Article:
SHERIDAN — The term “jury duty” often carries a cringeworthy connotation. While many dread being dragged away from their daily routine, some actually find the experience educational.
“A lot of the sense I get from people that attend, it’s a mixed bag,” Sheridan County resident and former juror Sandy Sare said.
“There are those ones that are intrigued by it, and then the ones that are just perturbed because they’re having to step away from their life and be a part of this.”
Even Sare remembers the horror of being served papers at work.
“If you’re a law-abiding citizen and you have a sheriff standing there serving you papers, that’s a little freaky,” Sare said.
A scheduled murder trial sent the sheriff to Sare’s workplace to deliver the summons and a lengthy questionnaire. Questions included opinions on capital punishment and the death penalty.
“That really makes you stop and wonder what you do believe in,” Sare said. “You can say you believe in it, but now all of a sudden when you’re thrown in the middle of it, do you? Are you willing to do that?”
Sare filled out the questionnaire but received no more information and did not serve as a juror for that particular case.
Her first time actually sitting in the jury box opened her eyes to drug use in Sheridan.
“I grew up here with that kind of “Leave it to Beaver Cleaver” idealistic family, so drugs alone I’m pretty naive about, even at 59,” Sare said.
The process intimidated Sare, as she and the other jurors took the judge’s request to not speak about the case outside of the courtroom seriously and sat in silence in the holding room.
While in the jury box, Sare felt “snake eyes,” or negative looks coming from the defendant’s family sitting in the audience.
“If I’d been a lesser person in my strength, it might’ve stuck with me in a negative way, but it didn’t,” Sare said.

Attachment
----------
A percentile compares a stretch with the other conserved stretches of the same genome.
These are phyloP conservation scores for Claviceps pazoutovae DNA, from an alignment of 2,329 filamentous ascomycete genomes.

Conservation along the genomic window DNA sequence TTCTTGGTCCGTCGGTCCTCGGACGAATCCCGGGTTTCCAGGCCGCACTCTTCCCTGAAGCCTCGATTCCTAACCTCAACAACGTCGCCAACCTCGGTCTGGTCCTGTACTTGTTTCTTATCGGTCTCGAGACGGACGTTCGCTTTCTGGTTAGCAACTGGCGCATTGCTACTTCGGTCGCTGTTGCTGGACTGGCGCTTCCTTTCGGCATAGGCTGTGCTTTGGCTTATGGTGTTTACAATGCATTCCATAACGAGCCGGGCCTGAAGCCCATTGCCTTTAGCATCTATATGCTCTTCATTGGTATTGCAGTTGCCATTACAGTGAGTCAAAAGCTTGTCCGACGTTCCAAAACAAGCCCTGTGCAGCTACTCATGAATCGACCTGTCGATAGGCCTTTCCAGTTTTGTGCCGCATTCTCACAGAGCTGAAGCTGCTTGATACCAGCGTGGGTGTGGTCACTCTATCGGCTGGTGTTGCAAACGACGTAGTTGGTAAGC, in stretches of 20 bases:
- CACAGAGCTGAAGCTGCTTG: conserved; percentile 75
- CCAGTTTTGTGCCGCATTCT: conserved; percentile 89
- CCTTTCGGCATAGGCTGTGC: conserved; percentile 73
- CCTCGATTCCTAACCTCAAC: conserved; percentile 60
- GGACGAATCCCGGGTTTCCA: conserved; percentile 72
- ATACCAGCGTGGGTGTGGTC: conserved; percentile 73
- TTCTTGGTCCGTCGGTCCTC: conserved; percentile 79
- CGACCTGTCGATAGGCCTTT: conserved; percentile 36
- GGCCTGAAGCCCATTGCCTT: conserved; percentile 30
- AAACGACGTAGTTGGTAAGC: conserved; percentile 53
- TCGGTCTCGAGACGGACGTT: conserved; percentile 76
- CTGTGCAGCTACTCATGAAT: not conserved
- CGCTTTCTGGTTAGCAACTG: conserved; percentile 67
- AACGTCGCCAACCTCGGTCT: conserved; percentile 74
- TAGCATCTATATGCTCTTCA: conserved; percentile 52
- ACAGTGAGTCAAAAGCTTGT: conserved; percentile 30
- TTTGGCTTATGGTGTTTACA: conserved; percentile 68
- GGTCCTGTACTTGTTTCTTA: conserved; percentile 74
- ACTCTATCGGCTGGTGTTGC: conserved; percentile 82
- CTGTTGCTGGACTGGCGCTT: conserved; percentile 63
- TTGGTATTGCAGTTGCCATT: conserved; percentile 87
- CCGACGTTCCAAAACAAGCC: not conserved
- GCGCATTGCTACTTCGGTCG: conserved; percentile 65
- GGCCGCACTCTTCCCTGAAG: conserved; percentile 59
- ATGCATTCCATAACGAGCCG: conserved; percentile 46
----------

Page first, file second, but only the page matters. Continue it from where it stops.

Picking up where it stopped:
Sare and her fellow jurors were spared a final decision, as the defendant pleaded guilty before the completion of the trial.
Even before entering the courtroom, being selected to jury duty carries a heavy burden.
If a potential juror forgets to answer the call of duty, consequences ensue. Roseanne Gentry’s jury mishap still sits with her.
“I went to work Monday morning at Dr. (Barry) Wohl’s office and, I’ll never forget, it was just shortly after 9 o’clock,” Gentry recalled. “I get this call and it was (a detective) telling me that I had a subpoena for jury duty and I needed to get right down there.”
She scurried out the door and still remembers a coworker reminding her to clock out. The judge at the time, Stuart Healy, called the three late arrivals up one at a time to ask for their excuses for being late.
“I’m sorry. I just forgot,” Gentry told Judge Healy.
Gentry said Healy apologized, then charged her a $25 contempt of court fee to make an example for all the people that showed up on time.
“My first thought was, ‘Oh my gosh, it’s going to be in The Press,’” Gentry said.
Sure enough, the next day’s reports listed Gentry for contempt of court. Her coworkers caught wind of the incident and never let her live it down.
Sare appreciated the education that came with serving on a jury. Gentry learned from her contempt of court mishap. Both won’t soon forget their courtroom experiences.